PTSD and Writing

In a previous post, Thresholds: Illness and Growth, I mentioned the written word as an important tool in healing:

  • I used it to help heal from physical illness.
  • Neuropsychologist Dr. Diane Engelman has used therapeutic writing in her practice.
  • Together, we write therapeutic stories for some of her clients.

But how do we know that writing about trauma or other emotional upheaval can help a person? We have both fact and anecdote to back up the approach.

Fact initially came from the research of social psychologist James Pennebaker and his colleagues at the University of Texas at Austin. His 2004 book Writing to Heal describes how a short routine of writing about a difficult topic yields powerful, positive results. Facing painful experiences is never easy. But over time, people who take this route show improved life and health. One key seems to be writing at a later time than the occurrence of the traumatic event.

Anecdote may be seen as less reliable, grounded as it is in personal narrative. But anecdotes can also be compelling, since they are crafted from the raw material of a person’s life story:

PTSD, trauma , personal narrative, writing to heal

Growing Stories

“John” was among many sent to fight in Vietnam. Like others, he carried trauma home in his mind and body. It went dormant for a while, never examined by those who provided his health care, until it roared out of hiding years later. It was labeled PTSD. He went in and out of counseling, gathering “tools for his toolbox,” as he put it. But the trauma always returned, little diminished by time or effort or those tools he had gathered.

Finally, John had a series of flashback experiences that shook him deeply. He was out of town, and his therapist suggested writing about his thoughts and feelings of the remembered trauma, until he could get home. With that general framework, John began to write, for 20-30 minutes a day, for four days. He knew nothing about the Pennebaker work or that he was unknowingly replicating the steps used in the research. He simply wrote in a way that fit for him.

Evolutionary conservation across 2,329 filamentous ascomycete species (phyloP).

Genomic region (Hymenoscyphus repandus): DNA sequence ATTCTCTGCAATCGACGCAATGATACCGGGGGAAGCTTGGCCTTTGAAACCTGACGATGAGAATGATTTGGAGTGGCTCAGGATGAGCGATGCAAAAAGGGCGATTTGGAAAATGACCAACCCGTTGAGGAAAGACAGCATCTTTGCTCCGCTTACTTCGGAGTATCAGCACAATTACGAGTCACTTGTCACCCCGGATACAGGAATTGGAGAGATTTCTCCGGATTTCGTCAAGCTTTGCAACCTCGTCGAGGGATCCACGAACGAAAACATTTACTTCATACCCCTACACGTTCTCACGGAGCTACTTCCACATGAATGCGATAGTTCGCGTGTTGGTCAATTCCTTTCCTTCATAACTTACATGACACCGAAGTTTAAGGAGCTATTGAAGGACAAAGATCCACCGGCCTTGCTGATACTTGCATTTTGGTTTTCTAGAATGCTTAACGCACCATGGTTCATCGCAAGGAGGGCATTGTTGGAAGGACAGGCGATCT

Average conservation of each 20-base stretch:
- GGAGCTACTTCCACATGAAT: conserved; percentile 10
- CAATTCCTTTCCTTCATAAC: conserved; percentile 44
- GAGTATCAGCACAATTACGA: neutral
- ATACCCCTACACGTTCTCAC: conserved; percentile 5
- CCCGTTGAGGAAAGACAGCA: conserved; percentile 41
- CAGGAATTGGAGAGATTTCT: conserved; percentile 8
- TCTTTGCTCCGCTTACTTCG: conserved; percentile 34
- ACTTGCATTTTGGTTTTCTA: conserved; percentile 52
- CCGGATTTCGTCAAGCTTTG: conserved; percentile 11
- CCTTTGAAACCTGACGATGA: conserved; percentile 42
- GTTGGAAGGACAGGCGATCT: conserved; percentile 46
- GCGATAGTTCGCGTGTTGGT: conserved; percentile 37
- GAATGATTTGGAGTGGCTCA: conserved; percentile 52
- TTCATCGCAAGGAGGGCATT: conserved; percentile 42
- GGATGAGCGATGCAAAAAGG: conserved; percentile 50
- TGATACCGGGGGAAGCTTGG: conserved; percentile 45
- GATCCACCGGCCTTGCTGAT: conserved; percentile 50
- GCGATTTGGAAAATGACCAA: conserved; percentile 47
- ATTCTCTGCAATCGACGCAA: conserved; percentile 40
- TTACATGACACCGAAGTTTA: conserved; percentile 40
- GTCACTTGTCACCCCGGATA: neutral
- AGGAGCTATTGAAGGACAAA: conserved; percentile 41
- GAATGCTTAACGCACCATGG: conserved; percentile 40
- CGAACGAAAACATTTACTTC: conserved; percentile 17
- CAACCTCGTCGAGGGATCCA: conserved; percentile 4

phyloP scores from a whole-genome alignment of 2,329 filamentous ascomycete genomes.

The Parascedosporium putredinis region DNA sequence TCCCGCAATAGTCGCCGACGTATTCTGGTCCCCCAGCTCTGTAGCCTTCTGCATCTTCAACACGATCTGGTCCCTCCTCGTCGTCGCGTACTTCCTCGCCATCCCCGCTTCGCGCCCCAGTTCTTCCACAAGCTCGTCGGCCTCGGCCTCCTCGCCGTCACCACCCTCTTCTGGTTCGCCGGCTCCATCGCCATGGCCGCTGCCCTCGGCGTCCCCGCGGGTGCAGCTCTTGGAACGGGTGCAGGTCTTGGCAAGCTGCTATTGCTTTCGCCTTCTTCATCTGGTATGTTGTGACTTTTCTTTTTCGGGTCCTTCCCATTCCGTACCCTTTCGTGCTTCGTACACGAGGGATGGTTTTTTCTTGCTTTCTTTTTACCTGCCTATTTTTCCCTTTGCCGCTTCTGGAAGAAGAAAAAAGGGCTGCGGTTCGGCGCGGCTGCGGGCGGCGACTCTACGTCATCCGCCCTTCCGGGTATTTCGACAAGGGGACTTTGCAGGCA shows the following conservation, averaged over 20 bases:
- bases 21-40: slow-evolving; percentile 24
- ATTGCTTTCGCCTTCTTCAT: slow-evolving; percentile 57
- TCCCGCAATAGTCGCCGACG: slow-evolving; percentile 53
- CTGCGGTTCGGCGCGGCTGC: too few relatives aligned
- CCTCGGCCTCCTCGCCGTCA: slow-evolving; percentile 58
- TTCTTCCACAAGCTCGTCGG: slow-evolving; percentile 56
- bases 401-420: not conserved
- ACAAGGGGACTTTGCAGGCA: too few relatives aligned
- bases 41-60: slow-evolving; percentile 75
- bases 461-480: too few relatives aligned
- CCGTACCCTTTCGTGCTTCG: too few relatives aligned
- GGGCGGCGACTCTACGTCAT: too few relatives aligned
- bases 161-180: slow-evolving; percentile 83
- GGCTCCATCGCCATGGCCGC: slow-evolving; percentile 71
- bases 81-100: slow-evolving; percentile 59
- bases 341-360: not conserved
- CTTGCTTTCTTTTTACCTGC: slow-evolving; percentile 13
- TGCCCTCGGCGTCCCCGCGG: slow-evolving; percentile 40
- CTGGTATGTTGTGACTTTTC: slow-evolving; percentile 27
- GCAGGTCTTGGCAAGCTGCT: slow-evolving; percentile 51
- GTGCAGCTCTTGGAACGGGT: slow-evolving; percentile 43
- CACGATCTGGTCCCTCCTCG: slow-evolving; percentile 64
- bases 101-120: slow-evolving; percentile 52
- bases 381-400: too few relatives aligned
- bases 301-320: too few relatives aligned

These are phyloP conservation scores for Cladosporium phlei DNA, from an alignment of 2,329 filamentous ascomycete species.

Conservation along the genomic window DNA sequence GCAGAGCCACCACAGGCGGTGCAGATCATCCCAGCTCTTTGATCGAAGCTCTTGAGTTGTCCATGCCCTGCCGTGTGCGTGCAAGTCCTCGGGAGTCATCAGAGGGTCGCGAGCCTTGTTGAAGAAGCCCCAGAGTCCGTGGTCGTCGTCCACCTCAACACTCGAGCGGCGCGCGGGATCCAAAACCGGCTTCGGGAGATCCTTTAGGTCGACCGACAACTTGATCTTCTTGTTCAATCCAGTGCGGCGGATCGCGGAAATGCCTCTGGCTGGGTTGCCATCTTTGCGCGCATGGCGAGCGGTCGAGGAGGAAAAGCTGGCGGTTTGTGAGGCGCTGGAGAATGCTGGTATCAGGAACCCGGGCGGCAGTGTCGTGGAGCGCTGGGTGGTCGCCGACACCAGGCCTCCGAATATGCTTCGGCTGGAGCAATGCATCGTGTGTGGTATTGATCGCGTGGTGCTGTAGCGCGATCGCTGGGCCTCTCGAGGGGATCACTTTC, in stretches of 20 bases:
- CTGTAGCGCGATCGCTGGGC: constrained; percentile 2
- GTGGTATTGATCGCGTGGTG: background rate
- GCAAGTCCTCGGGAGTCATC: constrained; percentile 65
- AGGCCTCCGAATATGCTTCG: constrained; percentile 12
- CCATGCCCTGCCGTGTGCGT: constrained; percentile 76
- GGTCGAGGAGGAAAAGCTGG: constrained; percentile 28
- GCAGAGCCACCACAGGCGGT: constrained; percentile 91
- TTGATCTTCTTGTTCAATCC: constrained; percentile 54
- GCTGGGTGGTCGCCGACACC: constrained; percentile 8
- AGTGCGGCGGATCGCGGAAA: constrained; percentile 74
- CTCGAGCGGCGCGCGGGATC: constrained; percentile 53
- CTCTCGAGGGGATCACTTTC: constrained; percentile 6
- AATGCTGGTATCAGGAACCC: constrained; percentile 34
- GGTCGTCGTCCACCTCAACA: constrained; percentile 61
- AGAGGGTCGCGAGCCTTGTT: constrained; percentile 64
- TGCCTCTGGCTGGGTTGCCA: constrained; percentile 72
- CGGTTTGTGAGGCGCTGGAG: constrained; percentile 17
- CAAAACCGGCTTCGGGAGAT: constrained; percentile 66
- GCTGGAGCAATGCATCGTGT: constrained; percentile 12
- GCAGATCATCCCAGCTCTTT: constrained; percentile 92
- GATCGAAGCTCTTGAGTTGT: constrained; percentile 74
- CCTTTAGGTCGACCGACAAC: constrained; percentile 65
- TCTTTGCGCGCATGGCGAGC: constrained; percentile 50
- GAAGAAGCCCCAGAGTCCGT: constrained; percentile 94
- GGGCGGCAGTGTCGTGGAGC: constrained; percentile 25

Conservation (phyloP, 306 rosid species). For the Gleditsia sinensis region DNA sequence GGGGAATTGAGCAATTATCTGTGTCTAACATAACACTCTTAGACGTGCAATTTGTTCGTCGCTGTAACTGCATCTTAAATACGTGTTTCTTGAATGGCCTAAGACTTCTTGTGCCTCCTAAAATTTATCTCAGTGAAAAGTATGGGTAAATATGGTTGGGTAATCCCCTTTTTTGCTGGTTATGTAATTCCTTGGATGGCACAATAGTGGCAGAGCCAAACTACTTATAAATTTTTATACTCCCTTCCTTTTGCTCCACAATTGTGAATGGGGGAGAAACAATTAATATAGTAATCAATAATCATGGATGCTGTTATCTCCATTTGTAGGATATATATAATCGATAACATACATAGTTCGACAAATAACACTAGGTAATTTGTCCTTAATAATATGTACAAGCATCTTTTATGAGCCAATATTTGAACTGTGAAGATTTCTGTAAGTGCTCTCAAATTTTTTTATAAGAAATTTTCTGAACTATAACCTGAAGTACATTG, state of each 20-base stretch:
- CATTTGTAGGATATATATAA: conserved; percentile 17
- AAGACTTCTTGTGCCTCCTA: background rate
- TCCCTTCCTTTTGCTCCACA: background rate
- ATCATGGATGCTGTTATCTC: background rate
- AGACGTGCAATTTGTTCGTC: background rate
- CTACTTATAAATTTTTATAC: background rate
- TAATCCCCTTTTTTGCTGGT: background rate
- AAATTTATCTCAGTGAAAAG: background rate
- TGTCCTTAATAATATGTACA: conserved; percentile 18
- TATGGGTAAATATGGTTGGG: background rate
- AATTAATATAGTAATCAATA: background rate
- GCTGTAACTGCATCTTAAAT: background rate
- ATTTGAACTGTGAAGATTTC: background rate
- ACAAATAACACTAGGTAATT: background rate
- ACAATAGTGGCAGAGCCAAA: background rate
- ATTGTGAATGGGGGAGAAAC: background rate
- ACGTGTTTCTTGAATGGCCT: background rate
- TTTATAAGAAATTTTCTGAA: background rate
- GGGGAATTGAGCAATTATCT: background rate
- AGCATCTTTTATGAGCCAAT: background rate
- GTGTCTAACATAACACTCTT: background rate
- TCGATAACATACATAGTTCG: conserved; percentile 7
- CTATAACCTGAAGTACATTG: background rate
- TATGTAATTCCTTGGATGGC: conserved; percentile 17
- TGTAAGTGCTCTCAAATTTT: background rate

When asked a few years later if the writing had had any impact on him – either short or long term – John was very articulate:

  • Short-term, it resolved the immediate crisis. Putting it into words made the fear and panic tangible by tying present feelings back to the earlier experience. He said that it “gave framework to the fog of war” by showing him how certain trigger events in the present could bring up those feelings.
  • Longer-term, the frequency of episodes has not decreased, but the intensity of them is much lower. The writing helped him to form what he calls “an index for feelings” and to create mental “filing cabinets” of actions and thoughts. He better understands his triggers and also knows where to look for the escape path.

Writing is not a magic potion. But as John’s story shows, it can be a valuable addition to the therapeutic process. John continues to work with a therapist and in a group. He makes all the efforts of self-discovery that enable us to continue growing our stories. He says writing is one tool in his toolbox for coping with PTSD. Most important, he says that writing empowered him “to no longer feel helpless.” And he has this advice for anyone who tries the writing approach: If on a computer, save your work. He didn’t, and the product of those days of writing has vanished.

But maybe that’s just as well – he’s no longer in the same psychological place today as he was then, and if he were to write again, the result might be very different.

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